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Exercise and Growth Hormone Releasers

You hear lots of advertisements for growth hormone releasers. Everything you eat is a growth hormone releaser since all foods raise blood levels of growth hormone. Exercise is also a growth hormone releaser because every time you exercise, blood levels of growth hormone rise (6,8).

It is true that growth hormone levels drop as a person ages, but there is no evidence whatever that lack of growth hormone causes aging or that taking growth hormone slows aging, and the evidence is highly controversial that growth hormone grows muscle and gets rid of fat (2,3,4,7). The latest research shows that growth hormone is lowered by having lots of fat stored in your belly, and having high blood levels of two hormones called insulin and insulin-like growth factor-1 (IGF-I) (1). So the aging process and resultant tissue damage may be caused by these two hormones which are caused by sudden rises in blood sugar that follows meals. High blood levels of insulin are associated with increased risk for heart attacks and high levels of IGF-1 are associated with increased risk for cancer. The best way to lower insulin and insulin-like growth factors is to reduce your intake of sugar and flour.

Entrepreneurs cannot sell you growth hormone because it is against the law to sell growth hormone without a prescription. But they can sell you growth hormone releasers because they are nothing but food (amino acids, the building blocks of protein). Every time you eat anything, blood levels of growth hormone rise. When you eat protein, blood levels of growth hormone rise even higher. All foods are growth hormone releasers, but growth hormone releaser pills cost much more than regular food and have not been shown to raise blood levels higher than food does. If you want to lose weight and gain muscle, exercise. A study from Utrecht University in the Netherlands shows that exercising raises growth hormone even higher than eating does (4). If you want to gain muscle and lose fat, reduce your intake of refined carbohydrates and fatty foods, eat more foods taken from plants and start a regular vigorous exercise program.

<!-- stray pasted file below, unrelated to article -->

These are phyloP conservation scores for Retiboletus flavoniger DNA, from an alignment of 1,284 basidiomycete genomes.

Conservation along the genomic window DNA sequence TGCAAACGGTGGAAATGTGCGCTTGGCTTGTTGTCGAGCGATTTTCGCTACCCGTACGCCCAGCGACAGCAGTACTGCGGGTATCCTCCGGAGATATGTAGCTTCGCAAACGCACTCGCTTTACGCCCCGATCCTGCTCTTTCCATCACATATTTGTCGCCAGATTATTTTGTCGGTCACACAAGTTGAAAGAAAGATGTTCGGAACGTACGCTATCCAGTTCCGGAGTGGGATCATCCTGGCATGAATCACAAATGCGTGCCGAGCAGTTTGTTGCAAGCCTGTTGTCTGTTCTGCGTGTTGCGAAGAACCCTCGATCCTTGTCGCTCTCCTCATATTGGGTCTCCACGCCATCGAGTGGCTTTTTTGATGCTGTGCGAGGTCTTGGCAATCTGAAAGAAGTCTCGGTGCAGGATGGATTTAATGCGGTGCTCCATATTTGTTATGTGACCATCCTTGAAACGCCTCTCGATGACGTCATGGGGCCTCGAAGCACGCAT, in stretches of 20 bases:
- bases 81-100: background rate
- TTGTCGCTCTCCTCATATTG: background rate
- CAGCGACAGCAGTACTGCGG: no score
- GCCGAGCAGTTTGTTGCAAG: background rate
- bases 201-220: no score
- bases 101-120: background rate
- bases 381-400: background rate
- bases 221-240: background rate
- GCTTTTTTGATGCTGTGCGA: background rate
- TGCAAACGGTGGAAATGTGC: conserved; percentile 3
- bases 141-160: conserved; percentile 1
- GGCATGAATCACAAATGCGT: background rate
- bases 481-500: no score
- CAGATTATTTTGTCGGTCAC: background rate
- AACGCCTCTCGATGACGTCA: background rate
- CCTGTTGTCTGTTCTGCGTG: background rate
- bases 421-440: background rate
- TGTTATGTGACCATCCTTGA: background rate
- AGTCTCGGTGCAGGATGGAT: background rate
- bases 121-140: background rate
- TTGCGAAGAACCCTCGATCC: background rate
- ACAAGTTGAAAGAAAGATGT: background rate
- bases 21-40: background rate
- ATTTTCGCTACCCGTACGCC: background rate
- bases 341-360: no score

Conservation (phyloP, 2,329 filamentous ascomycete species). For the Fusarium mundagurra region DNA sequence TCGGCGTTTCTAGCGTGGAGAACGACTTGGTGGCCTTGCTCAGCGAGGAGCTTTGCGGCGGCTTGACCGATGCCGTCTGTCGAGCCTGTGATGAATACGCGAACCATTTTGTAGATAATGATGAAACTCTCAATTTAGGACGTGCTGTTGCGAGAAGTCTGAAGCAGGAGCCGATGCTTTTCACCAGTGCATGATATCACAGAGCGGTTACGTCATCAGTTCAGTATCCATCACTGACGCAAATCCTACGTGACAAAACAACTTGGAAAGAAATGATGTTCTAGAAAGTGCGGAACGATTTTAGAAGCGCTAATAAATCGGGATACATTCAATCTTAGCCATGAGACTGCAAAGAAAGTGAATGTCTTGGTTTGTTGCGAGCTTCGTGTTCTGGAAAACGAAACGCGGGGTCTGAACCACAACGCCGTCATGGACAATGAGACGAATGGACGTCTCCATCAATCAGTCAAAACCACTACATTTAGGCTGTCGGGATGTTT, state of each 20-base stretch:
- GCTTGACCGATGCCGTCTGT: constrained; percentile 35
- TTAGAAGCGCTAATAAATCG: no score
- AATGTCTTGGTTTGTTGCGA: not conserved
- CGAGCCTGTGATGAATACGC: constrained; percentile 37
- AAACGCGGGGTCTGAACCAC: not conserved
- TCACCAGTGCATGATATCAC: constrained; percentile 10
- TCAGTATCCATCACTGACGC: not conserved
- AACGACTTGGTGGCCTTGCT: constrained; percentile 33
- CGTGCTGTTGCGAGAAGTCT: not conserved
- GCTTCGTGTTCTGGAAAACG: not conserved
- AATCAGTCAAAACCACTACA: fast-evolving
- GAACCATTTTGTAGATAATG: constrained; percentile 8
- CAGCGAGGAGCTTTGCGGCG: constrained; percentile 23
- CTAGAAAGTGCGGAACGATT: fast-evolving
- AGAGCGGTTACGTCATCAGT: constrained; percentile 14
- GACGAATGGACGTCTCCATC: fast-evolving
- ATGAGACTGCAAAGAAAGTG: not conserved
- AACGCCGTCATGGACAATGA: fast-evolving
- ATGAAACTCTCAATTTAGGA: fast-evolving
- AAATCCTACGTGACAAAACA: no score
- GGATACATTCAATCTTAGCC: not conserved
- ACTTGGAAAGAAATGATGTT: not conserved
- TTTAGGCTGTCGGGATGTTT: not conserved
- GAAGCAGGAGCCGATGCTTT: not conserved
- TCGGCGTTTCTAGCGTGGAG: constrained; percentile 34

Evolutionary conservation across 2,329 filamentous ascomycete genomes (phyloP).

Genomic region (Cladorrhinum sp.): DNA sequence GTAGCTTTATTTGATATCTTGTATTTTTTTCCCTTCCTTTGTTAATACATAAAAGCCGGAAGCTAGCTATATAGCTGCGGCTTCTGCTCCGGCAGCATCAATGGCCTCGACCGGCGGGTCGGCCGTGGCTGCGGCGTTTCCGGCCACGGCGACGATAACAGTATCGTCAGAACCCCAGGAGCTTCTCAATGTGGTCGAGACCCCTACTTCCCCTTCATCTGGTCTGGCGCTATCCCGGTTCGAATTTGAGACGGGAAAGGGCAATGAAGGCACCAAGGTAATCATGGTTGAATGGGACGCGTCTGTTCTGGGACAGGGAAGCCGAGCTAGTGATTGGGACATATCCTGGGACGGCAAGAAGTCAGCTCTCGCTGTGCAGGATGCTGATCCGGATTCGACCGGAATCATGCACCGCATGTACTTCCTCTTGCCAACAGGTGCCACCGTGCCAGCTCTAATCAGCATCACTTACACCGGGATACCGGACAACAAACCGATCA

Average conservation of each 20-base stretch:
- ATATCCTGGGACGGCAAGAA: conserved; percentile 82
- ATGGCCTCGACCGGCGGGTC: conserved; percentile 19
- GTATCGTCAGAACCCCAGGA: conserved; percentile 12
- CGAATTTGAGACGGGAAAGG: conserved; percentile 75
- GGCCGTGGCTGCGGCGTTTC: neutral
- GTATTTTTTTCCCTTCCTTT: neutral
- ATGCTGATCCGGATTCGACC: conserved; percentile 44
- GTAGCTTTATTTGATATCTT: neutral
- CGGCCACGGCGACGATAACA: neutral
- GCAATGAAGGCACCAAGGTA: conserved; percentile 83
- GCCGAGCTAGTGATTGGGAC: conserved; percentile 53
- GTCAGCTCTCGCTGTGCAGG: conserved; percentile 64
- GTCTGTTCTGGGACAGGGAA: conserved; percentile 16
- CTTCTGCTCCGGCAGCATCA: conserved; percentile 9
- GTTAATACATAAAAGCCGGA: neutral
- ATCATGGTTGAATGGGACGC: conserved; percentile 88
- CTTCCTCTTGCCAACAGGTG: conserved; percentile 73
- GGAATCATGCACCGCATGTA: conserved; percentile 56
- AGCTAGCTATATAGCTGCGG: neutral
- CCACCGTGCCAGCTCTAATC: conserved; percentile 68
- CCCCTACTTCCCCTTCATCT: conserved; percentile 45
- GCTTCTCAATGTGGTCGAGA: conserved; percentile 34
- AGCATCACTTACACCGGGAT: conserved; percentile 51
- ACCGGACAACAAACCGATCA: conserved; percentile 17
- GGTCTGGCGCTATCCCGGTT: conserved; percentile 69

1) ML Hartman, JL Clasey, A Weltman, MO Thorner. Predictors of growth hormone secretion in aging. Journal of Anti - Aging Medicine, 2000, Vol 3, Iss 3.

2) JAMA, October 13, 1993.

3) Clin Endocrinology Oct,93;39(4):417-425.

4) Taaffe DR, Jin IH, Vu TH, Hoffman AR, Marcus R. Lack of the effect of recombinant human growth hormone (GH) on muscle morphology and GH-insulin-like growth factor expression in resistance trained elderly men. Journal of Clinical Endocrinology and Metabolism. 1996(Jan);81(1):421-425.

5) Medicine and Science in sports and Exercise July, 2000 Pages 1226-1232.

6) Growth hormone release during acute and chronic aerobic and resistance exercise - Recent findings. Sports Medicine, 2002, Vol 32, Iss 15, pp 987-1004. L Wideman, JY Weltman, ML Hartman, JD Veldhuis, A Weltman.

7) Does exogenous growth hormone improve athletic performance? Clinical Journal of Sport Medicine, 2002, Vol 12, Iss 4, pp 250-253. H Dean.

8) SJ Hurel, N Koppiker, J Newkirk, PR Close, M Miller, R Mardell, PJ Wood, P KendallTaylor. Relationship of physical exercise and ageing to growth hormone production. Clinical Endocrinology, 1999, Vol 51, Iss 6, pp 687-691.

Checked 10/2/12

May 11th, 2013
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About the Author: Gabe Mirkin, MD

Sports medicine doctor, fitness guru and long-time radio host Gabe Mirkin, M.D., brings you news and tips for your healthful lifestyle. A practicing physician for more than 50 years and a radio talk show host for 25 years, Dr. Mirkin is a graduate of Harvard University and Baylor University College of Medicine. He is board-certified in four specialties: Sports Medicine, Allergy and Immunology, Pediatrics and Pediatric Immunology. The Dr. Mirkin Show, his call-in show on fitness and health, was syndicated in more than 120 cities. Read More
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